There is an epidemic of lifters new and old that either take it easy on legs, or skip lower-body weight training altogether. Don’t be that guy. If you’re looking to make leg day a bigger part of your fitness regimen, you’re in the right place. For this story, I tried more than a dozen pairs of shorts popular with weightlifters and squat enthusiasts to find the best lifting shorts you can buy. Here are five of the best I tried, and what you should know before buying.
- Best Overall Lifting Shorts: Lululemon Pace Breaker Short, $68
- Best Budget Lifting Shorts: Soffe Original Ranger Panty Short, $15
- Best for Brand Loyalists: Nike Pro Dri-FIT Flex, $65
- Best for Serious Lifters: Ten Thousand Interval Shorts, $64
- Best for a Classic Look: Y,IWO Quad Slim-Fit Printed Jersey Shorts, $50
- Best High-End Lifting Shorts: ASRV Tetra-Lite Short, $118
What to Look for in Lifting Shorts
Lifting shorts are there solely to ensure you are not naked at the gym. They are not meant to provide any special support while squatting, or do anything; they need to stay the hell out of the way. When lifting heavy, your body is exposed; you have massive weight on your back or in your hands, and any unwanted movements or missteps can cause a failed rep, or a serious injury. With that in mind, these are the features (or lack thereof) you want in lifting shorts.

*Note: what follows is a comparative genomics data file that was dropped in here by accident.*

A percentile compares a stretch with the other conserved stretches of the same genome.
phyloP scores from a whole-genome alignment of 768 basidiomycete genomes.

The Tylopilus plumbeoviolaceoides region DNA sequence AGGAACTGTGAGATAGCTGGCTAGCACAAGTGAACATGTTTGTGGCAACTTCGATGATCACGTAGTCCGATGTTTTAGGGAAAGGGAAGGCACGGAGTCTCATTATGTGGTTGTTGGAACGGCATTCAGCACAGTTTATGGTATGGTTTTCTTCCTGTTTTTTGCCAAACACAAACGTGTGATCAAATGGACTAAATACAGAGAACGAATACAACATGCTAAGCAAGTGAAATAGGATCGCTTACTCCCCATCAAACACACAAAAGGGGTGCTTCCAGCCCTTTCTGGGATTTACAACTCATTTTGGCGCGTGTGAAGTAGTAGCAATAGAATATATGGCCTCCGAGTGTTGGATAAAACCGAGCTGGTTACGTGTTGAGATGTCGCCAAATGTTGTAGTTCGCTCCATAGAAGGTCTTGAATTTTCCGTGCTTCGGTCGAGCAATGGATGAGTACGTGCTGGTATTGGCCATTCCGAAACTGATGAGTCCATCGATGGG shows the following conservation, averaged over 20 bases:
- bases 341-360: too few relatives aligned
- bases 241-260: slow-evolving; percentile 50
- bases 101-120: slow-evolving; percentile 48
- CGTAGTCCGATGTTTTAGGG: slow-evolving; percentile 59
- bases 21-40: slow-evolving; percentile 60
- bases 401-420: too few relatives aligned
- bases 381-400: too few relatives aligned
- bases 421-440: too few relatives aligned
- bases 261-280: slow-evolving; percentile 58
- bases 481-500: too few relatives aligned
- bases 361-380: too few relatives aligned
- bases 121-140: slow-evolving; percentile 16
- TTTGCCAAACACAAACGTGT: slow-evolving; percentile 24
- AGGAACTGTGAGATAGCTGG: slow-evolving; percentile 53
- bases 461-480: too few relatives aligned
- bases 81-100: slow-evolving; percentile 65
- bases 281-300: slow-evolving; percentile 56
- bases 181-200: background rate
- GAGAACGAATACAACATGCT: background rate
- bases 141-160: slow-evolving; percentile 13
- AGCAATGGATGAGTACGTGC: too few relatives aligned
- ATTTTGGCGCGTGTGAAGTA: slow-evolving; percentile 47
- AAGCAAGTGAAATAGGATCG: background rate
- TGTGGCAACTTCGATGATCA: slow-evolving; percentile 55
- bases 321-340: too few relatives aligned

In short, your lifting shorts should stretch. Preferably a lot. Stretch serves a number of purposes, but the fact that it allows you to move up or down or sideways without pulling, pinching, or resisting is why it’s important. If you do a free squat right now, you’ll feel your pants or shorts tighten around your crotch and slide up your butt a bit. Stretchiness means that movement is never restrictive, which keeps you going up and down without issue.
2. Shorter Inseam Length
If you see guys at your gym wearing slightly shorter than normal shorts, they’re not just showing off their quads. Shorter shorts don’t get in the way during a squat. Shorts that reach toward or below the knee cap.
You lift in long shorts. They make some with ultra-stretchy materials and side slits that allow you to get low without the end of the short catching your knee or restricting your movement. But if you’re uncomfortable wearing 7-, 5-, or even 2.5-inch inseam shorts to the gym, you’re likely better off wearing baggy sweats than long shorts. You really don’t want any clothing that will get in the way of your movement during a squat.
If the shorts are stretchy enough, fit becomes something of an afterthought. But it’s paramount you buy shorts that aren’t too tight around your waist or too baggy around the leg. Again, flowing fabric and anything that can cause a problem is a risk. Don’t size up or down from your usual, and use brands’ sizing guides before buying.
I personally tested more than a dozen shorts for this guide, including all the products recommended below. I wore each for at least two sets of squats, and most across a series of HIIT workouts. After cross-referencing price and performance, I identified the five shorts I’d be most inclined to recommend to a friend. Here they are.